What About Plant Evolution?

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What About Plant Evolution?

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It might come as a surprise to realize Charles Darwin's The Origin of Species hardly touched on plant evolution. After all, plants make up half of living things on earth. Yet the supposed main mechanisms of evolution for developing new species—natural selection and mutation—have not explained either the sudden appearance of plants in the fossil record or why most plants have remained essentially the same today as in the past.

Darwin, of course, knew of the problem—which is why he hardly broached the subject in his book. Years later, he confessed to his good friend, botanist Joseph Hooker, that the sudden appearance of flowering plants in the fossil record was an "abominable mystery." In fact, just about everything dealing with the appearance of plants is, for evolutionists, an "abominable mystery."

Some 375,000 species of plants exist on earth today, and most have not noticeably changed from the way they first appear in the fossil record. As geneticist and biologist Jerry Bergman notes: "A major problem for Neo-Darwinism is the complete lack of evidence for plant evolution in the fossil record. As a whole, the fossil evidence of prehistoric plants is actually very good, yet no convincing transitional forms have been discoveredin the abundant plant fossil record" ("The Evolution of Plants: A Major Problem for Darwinists," Technical Journal, 2002, online edition, emphasis added throughout).

Moreover, evolution's principle of the "survival of the fittest" doesn't apply in the same way to plants. After all, most plants, unlike animals, possess chlorophyll and do not have to kill or compete to eat, since they can produce their own food through the process of photosynthesis. So the idea that plants must compete against other plants to survive is not generally applicable. Even those plants that do eat living things, such as the Venus flytrap, do not eat other plants, but small insects.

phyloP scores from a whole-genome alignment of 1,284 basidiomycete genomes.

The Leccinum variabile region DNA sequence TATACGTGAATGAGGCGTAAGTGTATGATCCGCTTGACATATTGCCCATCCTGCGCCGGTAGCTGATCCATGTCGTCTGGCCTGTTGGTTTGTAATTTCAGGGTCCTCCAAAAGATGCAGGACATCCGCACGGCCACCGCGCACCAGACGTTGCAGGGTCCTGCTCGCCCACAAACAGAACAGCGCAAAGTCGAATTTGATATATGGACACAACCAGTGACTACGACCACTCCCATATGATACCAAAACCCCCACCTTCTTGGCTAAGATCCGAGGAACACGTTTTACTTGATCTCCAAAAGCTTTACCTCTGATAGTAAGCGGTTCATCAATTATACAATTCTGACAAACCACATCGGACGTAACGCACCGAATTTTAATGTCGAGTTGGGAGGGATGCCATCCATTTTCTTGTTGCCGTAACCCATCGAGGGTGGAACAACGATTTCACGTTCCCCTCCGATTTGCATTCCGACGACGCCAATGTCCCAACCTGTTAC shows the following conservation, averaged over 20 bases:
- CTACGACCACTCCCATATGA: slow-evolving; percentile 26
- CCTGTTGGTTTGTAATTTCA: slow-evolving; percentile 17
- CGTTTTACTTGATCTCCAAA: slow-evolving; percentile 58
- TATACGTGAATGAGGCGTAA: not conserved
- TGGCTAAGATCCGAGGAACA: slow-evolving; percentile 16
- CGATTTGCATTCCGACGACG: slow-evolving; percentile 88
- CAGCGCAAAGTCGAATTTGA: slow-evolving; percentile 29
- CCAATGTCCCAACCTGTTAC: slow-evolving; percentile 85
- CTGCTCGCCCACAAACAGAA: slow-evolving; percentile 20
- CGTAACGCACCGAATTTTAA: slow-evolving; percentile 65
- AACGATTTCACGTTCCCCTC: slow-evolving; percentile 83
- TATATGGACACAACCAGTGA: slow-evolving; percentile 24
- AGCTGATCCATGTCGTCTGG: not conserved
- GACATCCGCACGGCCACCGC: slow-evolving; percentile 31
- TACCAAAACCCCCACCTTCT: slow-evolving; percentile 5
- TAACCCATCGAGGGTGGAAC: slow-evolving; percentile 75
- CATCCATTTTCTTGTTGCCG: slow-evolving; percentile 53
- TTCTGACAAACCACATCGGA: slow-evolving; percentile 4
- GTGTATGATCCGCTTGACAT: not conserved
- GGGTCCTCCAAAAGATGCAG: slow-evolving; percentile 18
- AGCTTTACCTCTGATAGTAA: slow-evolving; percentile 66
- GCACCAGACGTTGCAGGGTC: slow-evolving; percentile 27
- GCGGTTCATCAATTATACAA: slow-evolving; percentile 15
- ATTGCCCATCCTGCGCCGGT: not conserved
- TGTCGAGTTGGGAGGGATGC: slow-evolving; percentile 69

Remarkably, it is now known that many plants have built-in sensors that indicate how far they can grow without invading the space of other plants. A stunning example of this is the beautiful canopy made by trees whose branches stop growing as soon as they touch the branches of neighboring trees.

Years ago, the eminent botanist E.J.H. Corner made this startling admission about the origin and the development of plants that still holds true: "Much evidence can be adduced in favor of the theory of evolution—from biology, biogeography and paleontology, but I still think that, to the unprejudiced, the fossil record of plants is in favor of special creation [God doing the creating].

"If, however, another explanation could be found for this hierarchy of classification, it would be the [death] knell of the theory of evolution. Can you imagine how an orchid, a duckweed, and a palm have come from the same ancestry, and have we any evidence for this assumption? The evolutionist must be prepared with an answer, but I think that most would break down before an inquisition" (Contemporary Botanical Thought, 1961, p. 97). GN